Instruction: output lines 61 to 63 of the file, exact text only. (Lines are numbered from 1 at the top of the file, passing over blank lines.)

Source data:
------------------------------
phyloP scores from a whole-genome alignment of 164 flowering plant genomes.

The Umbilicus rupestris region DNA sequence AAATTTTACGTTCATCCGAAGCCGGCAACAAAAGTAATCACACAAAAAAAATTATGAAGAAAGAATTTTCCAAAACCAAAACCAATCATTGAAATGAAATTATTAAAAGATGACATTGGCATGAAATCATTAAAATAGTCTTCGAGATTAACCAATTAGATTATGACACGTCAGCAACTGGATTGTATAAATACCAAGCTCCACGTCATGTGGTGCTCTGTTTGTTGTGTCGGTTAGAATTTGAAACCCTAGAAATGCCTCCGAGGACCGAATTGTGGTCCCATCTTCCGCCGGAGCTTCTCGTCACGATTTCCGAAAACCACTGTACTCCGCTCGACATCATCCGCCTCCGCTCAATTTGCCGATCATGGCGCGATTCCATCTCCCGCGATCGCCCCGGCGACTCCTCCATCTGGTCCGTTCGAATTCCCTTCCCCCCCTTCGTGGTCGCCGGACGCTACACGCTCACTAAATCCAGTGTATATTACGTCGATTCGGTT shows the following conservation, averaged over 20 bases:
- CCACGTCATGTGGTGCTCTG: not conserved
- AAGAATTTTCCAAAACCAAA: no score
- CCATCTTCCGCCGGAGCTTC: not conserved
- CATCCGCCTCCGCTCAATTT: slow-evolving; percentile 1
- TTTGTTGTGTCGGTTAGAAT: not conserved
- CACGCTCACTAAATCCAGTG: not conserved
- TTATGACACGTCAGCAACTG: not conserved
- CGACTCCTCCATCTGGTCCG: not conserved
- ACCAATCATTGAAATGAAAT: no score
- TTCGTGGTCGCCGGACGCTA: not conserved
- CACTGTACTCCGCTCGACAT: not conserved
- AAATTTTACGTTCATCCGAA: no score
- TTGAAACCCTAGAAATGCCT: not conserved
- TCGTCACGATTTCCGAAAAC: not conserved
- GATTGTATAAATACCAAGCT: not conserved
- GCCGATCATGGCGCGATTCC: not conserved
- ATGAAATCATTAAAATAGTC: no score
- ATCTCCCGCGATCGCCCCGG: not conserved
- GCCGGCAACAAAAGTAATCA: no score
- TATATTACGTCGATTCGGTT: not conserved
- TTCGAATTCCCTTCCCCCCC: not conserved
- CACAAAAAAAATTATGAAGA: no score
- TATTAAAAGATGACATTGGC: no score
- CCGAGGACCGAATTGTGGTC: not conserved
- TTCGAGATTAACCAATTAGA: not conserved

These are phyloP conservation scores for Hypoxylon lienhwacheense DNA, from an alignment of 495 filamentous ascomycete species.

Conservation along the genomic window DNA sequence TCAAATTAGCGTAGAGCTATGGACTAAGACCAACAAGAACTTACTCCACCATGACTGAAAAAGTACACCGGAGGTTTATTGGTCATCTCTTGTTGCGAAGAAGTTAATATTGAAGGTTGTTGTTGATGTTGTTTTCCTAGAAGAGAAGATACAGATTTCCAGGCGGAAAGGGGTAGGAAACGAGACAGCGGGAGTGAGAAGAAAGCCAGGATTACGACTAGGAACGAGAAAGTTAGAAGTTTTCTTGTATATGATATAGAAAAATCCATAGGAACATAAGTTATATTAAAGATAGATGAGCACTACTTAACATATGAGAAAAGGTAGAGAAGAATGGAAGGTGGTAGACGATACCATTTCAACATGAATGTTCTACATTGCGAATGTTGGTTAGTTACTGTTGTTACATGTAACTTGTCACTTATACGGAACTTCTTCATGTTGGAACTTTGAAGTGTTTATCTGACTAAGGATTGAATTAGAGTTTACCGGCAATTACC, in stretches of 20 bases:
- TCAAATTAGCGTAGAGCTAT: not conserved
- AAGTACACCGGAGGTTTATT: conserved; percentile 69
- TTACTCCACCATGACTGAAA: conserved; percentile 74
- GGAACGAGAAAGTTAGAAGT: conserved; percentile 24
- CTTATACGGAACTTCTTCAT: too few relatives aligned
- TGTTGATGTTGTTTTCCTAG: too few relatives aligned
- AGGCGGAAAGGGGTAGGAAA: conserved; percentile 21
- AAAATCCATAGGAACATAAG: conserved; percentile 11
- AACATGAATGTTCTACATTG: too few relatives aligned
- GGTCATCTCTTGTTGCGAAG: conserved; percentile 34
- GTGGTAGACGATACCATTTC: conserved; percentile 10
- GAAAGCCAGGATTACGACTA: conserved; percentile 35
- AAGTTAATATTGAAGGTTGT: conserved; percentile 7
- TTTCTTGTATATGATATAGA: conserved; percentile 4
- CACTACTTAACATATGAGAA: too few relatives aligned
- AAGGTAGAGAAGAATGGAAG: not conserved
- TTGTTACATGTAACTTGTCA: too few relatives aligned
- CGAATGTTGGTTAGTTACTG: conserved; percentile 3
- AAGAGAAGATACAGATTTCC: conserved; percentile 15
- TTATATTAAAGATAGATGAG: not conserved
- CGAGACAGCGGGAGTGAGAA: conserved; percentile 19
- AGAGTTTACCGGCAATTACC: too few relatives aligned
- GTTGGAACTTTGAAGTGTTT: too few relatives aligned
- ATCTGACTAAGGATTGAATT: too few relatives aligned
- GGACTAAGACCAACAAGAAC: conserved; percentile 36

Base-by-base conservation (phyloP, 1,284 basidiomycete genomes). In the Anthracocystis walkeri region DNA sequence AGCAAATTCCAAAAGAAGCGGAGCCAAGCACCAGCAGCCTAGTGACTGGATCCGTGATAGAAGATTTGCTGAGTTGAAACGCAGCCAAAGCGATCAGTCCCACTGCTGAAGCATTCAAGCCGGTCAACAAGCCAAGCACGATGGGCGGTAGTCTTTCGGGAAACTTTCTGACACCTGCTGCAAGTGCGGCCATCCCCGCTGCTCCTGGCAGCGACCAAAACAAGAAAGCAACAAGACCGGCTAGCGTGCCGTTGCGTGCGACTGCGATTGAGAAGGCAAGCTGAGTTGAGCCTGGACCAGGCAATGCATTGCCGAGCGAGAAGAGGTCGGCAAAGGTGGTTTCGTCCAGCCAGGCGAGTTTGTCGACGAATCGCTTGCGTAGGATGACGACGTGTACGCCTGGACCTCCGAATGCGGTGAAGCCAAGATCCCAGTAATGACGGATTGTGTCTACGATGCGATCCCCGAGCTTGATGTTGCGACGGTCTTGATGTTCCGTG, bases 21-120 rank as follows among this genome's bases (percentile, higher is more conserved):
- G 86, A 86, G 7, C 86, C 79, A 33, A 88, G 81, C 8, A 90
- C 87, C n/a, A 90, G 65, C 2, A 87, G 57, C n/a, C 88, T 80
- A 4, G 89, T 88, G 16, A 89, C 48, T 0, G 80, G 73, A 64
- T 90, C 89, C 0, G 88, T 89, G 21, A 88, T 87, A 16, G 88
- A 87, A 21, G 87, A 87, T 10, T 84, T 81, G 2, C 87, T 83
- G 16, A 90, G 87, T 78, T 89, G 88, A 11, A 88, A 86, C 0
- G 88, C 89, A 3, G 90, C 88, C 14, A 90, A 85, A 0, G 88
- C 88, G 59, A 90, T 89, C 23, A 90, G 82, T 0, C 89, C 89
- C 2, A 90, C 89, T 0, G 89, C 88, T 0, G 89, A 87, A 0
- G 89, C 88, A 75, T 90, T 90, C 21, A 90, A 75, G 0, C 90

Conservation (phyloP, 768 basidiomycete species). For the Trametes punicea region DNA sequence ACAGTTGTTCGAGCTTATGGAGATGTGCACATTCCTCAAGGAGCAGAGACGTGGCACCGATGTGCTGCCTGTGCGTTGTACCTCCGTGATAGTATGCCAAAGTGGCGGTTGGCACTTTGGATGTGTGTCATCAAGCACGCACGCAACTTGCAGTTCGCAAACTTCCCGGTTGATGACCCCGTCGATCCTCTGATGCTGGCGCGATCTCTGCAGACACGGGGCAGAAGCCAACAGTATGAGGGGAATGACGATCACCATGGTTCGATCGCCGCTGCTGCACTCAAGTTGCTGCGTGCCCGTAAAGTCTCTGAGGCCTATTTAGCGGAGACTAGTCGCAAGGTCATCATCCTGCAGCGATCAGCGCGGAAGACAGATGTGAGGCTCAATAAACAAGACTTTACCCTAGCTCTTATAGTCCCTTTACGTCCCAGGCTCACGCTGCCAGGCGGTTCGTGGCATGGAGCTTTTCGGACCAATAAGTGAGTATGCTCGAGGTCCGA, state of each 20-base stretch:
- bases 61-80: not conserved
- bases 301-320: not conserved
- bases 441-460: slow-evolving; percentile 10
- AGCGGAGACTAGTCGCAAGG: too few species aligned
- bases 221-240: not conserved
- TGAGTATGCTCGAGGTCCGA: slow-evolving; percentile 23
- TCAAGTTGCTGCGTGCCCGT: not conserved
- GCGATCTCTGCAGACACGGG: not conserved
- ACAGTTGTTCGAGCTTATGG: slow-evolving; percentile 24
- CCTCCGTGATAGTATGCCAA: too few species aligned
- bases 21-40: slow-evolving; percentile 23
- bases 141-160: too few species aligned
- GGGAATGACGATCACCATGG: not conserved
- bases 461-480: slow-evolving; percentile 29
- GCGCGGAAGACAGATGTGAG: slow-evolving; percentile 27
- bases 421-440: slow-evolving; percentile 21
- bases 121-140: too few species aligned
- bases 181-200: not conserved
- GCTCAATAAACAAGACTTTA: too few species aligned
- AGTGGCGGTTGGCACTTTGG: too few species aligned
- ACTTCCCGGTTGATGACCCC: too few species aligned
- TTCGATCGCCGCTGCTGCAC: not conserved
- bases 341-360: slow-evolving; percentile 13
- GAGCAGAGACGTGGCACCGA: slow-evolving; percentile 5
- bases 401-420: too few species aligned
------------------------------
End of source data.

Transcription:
- G 16, A 90, G 87, T 78, T 89, G 88, A 11, A 88, A 86, C 0
- G 88, C 89, A 3, G 90, C 88, C 14, A 90, A 85, A 0, G 88
- C 88, G 59, A 90, T 89, C 23, A 90, G 82, T 0, C 89, C 89